The value of personas (customer archetypes) is clear: personas help organizations make better marketing decisions across the entire organization.
A term that in ancient Greece meant “theatrical mask,” in everyday use, a “persona” actually means a “social role” or “character.” Personas as characters are important, of course, in books, movies and theatre, and investigating the role they play in those contexts can help us develop successful marketing strategies. Specifically, books, movies and plays are often memorable – and some are “classics” – because the characters in those books and movies are fully developed and interesting. In order to become an “industry classic,” a good marketer should also recognize the need to fully develop and communicate the company’s “persona.” Because traditional media is directed at a target audience, marketers must know the “personas” of their audience.
So have a spot of tea with your novel, get some popcorn for your movie and join me in learning how characters from any story can teach you about Persona Development.
Reading Good Books Can Help Make Good Marketers
Pride and Prejudice, Crime and Punishment, Moby Dick … are all easily identified as “classics.” These books were published in the 19th century and yet are still referenced in today’s popular culture. Why?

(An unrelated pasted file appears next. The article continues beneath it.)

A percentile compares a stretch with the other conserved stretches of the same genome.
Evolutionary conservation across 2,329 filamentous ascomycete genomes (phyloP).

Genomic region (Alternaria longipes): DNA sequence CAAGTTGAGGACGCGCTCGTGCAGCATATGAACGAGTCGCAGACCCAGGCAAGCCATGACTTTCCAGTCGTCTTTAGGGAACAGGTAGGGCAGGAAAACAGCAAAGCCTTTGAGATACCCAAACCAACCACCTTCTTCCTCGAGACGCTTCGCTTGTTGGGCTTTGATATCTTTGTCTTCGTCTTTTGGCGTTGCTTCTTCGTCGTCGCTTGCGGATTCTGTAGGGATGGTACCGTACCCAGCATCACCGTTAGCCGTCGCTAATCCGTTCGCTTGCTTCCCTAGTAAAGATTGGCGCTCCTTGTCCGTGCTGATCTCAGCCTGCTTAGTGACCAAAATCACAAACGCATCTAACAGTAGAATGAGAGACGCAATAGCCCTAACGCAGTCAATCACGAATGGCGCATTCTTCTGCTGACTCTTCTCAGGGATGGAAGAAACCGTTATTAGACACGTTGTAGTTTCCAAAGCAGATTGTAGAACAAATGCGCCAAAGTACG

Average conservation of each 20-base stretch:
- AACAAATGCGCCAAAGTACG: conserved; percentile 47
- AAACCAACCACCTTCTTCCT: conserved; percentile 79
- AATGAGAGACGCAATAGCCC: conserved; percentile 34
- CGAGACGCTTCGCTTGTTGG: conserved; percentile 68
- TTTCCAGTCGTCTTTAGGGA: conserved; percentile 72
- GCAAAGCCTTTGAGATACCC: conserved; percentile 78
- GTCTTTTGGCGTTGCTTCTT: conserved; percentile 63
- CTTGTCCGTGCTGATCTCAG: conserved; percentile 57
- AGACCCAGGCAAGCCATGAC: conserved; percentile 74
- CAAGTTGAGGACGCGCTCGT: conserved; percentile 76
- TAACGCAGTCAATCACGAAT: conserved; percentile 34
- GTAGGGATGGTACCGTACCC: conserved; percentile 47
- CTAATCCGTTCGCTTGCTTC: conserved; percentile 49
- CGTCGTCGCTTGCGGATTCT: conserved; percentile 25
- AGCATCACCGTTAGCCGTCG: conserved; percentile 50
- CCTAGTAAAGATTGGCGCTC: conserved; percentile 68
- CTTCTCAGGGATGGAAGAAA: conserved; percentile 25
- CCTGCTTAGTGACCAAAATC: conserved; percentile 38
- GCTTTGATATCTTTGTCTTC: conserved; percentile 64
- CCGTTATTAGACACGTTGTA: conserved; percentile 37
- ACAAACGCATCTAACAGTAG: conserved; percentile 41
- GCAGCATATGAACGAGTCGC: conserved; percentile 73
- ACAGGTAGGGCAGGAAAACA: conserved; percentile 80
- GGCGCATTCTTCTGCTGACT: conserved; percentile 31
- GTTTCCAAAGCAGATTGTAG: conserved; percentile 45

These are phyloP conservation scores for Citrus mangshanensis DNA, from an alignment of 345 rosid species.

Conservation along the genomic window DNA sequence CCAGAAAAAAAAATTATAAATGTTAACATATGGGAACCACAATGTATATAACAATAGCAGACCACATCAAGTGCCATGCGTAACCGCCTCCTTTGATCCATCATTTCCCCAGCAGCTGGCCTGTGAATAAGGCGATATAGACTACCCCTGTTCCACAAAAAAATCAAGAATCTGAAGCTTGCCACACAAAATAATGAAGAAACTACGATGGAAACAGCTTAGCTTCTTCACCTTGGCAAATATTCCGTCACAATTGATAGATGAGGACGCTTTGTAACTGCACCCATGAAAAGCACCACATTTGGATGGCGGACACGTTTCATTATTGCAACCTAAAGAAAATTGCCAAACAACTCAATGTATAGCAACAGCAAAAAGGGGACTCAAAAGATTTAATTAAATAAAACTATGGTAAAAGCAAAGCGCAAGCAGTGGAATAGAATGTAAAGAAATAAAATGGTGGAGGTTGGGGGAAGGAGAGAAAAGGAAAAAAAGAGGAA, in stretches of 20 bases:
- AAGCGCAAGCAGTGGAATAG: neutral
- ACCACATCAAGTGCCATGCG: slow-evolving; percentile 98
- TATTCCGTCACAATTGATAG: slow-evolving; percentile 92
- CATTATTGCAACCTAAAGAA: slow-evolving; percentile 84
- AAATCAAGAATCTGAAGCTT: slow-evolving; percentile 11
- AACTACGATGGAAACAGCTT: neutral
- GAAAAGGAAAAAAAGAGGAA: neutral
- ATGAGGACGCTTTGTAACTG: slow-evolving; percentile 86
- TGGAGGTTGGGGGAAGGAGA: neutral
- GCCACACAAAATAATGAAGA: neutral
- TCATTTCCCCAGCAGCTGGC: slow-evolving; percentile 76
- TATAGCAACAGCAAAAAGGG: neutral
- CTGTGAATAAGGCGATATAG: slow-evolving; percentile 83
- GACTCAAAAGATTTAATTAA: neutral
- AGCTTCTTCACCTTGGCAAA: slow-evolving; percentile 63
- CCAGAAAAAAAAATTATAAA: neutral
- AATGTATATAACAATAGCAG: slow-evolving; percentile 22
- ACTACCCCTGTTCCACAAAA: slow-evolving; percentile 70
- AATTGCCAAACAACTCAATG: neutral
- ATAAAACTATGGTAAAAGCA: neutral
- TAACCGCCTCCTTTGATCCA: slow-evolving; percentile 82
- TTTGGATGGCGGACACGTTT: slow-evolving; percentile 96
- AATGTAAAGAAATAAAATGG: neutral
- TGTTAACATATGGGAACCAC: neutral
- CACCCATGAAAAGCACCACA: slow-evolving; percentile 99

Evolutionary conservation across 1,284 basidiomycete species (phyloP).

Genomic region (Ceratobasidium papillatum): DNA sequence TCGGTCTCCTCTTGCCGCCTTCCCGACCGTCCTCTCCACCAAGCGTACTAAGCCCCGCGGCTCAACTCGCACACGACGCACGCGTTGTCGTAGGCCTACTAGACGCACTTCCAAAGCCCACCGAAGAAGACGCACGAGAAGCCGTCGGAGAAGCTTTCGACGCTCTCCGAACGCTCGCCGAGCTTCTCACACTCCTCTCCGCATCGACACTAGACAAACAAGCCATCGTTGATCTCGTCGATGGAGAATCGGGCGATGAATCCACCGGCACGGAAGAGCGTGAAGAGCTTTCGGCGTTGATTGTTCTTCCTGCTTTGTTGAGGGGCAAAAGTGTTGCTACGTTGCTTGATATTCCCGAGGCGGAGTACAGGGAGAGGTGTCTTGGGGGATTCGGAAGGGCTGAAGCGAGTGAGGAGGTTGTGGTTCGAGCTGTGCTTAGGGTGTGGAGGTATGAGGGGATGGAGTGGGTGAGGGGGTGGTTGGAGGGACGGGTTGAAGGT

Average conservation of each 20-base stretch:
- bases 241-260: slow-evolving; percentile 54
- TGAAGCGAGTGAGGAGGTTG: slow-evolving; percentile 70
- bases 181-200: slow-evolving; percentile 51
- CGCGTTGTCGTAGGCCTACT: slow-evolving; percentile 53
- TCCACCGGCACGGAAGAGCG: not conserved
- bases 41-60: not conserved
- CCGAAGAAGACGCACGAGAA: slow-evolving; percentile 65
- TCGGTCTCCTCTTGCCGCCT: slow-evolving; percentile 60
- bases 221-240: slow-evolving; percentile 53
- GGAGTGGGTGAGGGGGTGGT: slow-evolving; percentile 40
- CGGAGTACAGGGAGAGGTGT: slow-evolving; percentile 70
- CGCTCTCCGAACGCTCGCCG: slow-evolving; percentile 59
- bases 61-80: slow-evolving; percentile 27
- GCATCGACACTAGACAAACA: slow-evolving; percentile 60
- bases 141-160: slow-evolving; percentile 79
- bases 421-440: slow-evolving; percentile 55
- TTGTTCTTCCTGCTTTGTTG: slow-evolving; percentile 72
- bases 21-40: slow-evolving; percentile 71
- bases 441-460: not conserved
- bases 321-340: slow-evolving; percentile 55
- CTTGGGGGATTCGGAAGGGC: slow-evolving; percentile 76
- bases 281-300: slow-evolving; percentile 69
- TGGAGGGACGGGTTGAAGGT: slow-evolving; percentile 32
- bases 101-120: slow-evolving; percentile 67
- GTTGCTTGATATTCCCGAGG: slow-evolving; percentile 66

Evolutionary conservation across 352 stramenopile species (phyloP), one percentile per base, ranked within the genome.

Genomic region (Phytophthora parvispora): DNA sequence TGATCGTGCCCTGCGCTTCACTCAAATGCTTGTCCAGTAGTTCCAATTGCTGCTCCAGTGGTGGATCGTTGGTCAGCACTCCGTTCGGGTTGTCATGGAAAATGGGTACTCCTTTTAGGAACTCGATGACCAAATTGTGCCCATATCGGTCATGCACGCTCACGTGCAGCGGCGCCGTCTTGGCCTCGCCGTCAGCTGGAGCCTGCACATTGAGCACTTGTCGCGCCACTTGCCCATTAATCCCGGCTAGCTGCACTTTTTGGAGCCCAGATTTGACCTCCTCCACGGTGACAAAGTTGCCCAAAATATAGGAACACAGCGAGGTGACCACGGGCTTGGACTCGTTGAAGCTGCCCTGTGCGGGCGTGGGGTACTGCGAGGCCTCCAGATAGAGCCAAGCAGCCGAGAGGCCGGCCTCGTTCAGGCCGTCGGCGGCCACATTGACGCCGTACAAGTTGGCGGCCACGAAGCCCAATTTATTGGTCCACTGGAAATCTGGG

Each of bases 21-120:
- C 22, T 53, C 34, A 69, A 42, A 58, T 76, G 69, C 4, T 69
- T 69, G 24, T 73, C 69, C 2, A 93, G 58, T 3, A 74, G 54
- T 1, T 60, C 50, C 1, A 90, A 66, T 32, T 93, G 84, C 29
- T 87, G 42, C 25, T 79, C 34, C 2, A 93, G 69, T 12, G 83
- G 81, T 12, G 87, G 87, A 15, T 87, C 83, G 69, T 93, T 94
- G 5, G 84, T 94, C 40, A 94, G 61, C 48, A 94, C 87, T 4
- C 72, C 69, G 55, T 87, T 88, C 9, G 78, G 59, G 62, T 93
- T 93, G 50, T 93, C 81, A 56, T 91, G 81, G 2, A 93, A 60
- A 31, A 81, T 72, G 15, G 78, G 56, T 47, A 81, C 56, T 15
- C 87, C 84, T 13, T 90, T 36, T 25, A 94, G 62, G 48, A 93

Character, setting, theme, plot – you cannot have a story without these elements and yet they are not created equal. What makes a book stand the test of time? Is it the plot? The prose? The setting? I contend that it is often the characters. Characters connect the reader emotionally with a story and drive him or her toward a conclusion. The more that is known about a character, the more real the character is to the reader. A well-written story provides context and details in order to paint a picture of who this character is – their life story (persona narrative), and what makes that character tick (questions, frustrations, motivations, needs and desires). The reader needs that information in order to care about what happens to the character.
Let’s consider the impact of a well-developed literary character. Sherlock Holmes is known as the daring detective who has a knack for solving crimes and winning the hearts of ladies, while simultaneously battling the malicious Professor Moriarty. When evaluating Holmes through persona development, this qualitative information about his character is a leading indicator for behavioral targeting. For example, if you own an unsolved mystery website and Sherlock Holmes is your ideal persona, then you’ll research user psychographics and demographics in compliance with his typical website preferences. Holmes’ interactions on competitor websites would be one of the first implications of how he would behave on your website. If Holmes was to take the day off, he could be found browsing www.unsolved.com and checking his nemesis’ status updates. This information is a great start to a well-researched and defined persona.
The importance of fully developed and interesting characters in books validates the use of personas in marketing – the stronger the customer data, the more effective the marketing will be.
Sit Back, Relax and Take in a Show
Character development in film or theatre is just as important as in literature. Although filmmakers, directors and producers have the luxury of visually representing a character through set design